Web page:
The Bilingual School of Monza
• International Community School Addis Ababa
Olive Green International School
International School of Dusseldorf
ABC International School (Tokyo)
International School Groningen
Garden International School

Log-on today to check out the many comments and information submitted in this section topic!  Become the most informed you can be when it comes to finding out the benefits an international school offers to its new teachers.

So, does your international school include a dinner out with the director and administration as part of their new teacher orientation?  Please share your experiences!

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Discussion Topic: Standing at the check-out counter can get uncomfortable!!!

How much do you need to say when you are going through the check-out line?  Not much usually. Just get your items through the scanner, swipe your credit card, bag your goods up in a reusable bag that you brought and then you get on your way.

Screen Shot 2013-01-29 at 8.51.08 PMIt is not always that easy though.  Every once and awhile you get a cashier that decides to have a chat with you.  If you don’t know the local language so well, then situations like this can become a challenge for you.  Sure you know the word for “receipt” and “thanks”, but when the cashier strays from those simple words, things can get a little bit uncomfortable.  How embarrassing when you can’t understand what is going on?  How even MORE embarrassing it is when there are many people (locals) standing in line waiting for their turn and rolling their eyes at you?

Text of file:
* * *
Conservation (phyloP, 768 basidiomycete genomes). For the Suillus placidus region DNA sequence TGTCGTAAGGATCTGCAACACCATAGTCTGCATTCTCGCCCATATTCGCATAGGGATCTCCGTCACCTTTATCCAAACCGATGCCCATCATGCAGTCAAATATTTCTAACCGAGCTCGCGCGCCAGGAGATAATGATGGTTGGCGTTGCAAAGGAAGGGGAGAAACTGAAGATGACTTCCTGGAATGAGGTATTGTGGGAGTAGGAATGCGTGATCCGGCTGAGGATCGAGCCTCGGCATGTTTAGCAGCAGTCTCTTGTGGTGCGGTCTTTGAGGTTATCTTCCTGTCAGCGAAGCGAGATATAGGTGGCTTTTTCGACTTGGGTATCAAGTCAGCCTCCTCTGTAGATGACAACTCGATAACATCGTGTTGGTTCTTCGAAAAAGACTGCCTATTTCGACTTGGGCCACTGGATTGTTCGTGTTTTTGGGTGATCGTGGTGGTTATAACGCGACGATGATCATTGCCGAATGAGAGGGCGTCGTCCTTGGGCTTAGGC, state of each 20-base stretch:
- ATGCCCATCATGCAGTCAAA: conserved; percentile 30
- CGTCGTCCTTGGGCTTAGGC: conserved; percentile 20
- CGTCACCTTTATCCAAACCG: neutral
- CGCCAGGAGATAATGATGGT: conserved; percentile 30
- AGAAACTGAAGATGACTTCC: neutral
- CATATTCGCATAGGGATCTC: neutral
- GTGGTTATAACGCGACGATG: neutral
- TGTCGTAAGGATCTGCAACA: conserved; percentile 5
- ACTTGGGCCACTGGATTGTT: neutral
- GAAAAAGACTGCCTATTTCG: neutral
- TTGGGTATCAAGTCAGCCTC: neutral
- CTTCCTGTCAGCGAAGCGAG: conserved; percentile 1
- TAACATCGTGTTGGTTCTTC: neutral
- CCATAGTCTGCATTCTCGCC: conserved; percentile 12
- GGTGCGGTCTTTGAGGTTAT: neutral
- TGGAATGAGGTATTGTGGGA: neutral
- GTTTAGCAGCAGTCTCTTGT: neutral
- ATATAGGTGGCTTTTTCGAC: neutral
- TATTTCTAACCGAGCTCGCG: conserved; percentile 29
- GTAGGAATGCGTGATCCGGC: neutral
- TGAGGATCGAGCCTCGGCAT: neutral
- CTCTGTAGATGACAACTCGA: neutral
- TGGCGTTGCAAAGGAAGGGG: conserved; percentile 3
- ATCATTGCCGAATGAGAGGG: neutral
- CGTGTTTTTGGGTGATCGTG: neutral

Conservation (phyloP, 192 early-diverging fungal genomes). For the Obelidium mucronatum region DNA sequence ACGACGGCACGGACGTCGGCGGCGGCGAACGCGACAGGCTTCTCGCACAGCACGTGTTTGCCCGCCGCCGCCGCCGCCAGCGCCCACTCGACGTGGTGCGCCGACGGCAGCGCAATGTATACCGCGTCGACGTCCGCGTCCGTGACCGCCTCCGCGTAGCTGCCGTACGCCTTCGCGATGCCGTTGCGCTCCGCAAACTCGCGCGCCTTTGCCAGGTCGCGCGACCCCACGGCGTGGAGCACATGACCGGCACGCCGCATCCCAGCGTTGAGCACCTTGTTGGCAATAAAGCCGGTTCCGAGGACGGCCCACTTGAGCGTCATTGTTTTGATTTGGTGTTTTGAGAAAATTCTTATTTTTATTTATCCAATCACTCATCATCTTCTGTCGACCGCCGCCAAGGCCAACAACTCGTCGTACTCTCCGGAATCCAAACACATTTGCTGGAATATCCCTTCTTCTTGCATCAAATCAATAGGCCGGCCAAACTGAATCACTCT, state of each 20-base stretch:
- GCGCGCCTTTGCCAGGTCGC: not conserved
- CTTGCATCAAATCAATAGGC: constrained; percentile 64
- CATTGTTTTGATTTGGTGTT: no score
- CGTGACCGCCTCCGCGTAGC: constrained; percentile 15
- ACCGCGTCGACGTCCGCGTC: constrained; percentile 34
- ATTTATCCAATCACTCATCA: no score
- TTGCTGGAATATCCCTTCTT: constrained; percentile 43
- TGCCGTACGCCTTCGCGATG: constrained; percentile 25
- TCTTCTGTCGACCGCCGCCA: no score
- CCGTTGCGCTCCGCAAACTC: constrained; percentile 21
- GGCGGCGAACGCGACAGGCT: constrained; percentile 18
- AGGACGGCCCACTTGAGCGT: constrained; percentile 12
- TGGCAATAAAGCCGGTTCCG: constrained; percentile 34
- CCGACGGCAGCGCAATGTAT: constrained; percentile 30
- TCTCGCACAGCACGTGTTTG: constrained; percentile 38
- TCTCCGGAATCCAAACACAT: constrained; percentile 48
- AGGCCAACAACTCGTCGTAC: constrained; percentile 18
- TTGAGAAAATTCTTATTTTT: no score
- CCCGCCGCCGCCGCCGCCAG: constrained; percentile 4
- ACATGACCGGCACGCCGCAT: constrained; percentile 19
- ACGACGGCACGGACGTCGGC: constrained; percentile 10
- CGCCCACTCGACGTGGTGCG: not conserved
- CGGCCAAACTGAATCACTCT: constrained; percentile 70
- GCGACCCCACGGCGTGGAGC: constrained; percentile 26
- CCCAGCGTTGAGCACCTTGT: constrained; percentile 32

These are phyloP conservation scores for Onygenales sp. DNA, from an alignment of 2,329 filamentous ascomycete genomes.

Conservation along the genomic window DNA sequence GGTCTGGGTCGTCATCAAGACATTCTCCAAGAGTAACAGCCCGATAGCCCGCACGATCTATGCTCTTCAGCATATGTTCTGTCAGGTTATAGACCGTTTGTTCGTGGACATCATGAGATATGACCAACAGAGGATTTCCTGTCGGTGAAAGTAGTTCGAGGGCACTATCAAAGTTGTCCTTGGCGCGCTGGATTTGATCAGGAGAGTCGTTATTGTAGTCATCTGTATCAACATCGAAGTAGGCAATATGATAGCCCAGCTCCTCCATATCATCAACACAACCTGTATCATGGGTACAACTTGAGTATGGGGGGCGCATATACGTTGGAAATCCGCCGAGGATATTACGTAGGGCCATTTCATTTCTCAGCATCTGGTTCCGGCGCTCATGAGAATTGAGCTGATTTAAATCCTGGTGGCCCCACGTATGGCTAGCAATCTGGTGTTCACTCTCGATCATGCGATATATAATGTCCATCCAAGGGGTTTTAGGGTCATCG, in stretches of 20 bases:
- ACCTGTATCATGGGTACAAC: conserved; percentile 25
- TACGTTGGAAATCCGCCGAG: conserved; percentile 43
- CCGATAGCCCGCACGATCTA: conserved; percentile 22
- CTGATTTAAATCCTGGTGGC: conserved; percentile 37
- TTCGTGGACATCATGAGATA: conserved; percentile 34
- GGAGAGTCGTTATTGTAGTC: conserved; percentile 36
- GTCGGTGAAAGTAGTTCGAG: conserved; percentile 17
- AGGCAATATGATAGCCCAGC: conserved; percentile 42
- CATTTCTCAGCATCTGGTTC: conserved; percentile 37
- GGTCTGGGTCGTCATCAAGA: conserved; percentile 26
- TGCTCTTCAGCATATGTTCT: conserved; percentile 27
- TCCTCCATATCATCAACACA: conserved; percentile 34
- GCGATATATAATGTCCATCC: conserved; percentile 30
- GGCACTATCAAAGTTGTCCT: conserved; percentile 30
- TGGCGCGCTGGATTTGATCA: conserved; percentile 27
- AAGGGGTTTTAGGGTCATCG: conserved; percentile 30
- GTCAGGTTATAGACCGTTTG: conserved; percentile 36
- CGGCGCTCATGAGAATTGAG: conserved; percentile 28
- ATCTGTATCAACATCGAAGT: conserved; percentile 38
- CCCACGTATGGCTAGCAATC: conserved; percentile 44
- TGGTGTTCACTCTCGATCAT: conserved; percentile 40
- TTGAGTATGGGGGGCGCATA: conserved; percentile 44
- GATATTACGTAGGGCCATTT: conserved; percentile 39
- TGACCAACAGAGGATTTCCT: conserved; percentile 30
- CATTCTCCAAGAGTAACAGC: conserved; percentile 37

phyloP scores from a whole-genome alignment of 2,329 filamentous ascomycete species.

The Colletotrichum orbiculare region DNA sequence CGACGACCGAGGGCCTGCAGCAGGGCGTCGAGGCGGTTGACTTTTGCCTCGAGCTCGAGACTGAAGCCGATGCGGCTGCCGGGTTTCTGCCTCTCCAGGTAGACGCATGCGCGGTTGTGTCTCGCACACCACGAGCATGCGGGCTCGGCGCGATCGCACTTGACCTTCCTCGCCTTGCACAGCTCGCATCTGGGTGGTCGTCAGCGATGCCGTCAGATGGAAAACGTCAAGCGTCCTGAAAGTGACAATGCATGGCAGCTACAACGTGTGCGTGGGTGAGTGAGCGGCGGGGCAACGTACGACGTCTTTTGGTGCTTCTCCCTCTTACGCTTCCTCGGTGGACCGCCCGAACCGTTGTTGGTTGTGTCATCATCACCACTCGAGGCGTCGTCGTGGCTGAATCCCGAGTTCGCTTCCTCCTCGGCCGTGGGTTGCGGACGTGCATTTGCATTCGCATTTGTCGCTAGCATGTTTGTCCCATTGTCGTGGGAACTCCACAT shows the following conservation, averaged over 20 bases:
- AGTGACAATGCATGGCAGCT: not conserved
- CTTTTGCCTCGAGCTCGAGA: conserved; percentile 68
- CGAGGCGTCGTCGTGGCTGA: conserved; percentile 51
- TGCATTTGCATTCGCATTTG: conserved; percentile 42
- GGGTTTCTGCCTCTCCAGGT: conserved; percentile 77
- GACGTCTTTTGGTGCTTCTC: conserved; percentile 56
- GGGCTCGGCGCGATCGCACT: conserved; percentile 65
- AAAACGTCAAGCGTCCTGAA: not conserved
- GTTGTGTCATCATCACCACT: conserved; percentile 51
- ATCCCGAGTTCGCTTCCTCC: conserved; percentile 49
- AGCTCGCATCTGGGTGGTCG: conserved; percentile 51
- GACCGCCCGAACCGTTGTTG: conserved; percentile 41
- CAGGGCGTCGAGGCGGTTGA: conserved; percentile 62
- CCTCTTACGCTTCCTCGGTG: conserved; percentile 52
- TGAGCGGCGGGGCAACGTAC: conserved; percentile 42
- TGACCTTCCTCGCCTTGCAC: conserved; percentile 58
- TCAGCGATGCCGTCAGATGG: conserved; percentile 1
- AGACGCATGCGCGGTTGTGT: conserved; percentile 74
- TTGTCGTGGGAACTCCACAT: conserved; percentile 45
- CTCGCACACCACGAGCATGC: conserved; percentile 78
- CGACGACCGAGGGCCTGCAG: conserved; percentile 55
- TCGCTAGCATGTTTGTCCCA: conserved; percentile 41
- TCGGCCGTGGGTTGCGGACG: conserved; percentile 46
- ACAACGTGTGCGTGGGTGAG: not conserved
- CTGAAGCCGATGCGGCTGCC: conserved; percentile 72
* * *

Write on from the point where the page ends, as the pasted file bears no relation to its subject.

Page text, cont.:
Even if you do know the local language, it is not always an easy thing to speak up in public.  One colleague of mine just mentioned to me that even after 20 some years of living and working in her host country, she specifically plans the right time to go to her local bakery.  She prefers to go during a time when there are less people there; when they are not so busy.  Even know she is highly proficient in the local language, she is still uncomfortable at times yelling out her order when everyone around maybe judging her on her pronunciation, etc.  It is not always fun to let all the locals know that you are not from their country/not a native speaker.  Whether the other people in the bakery even care or notice, this is a very common feeling to have when living abroad.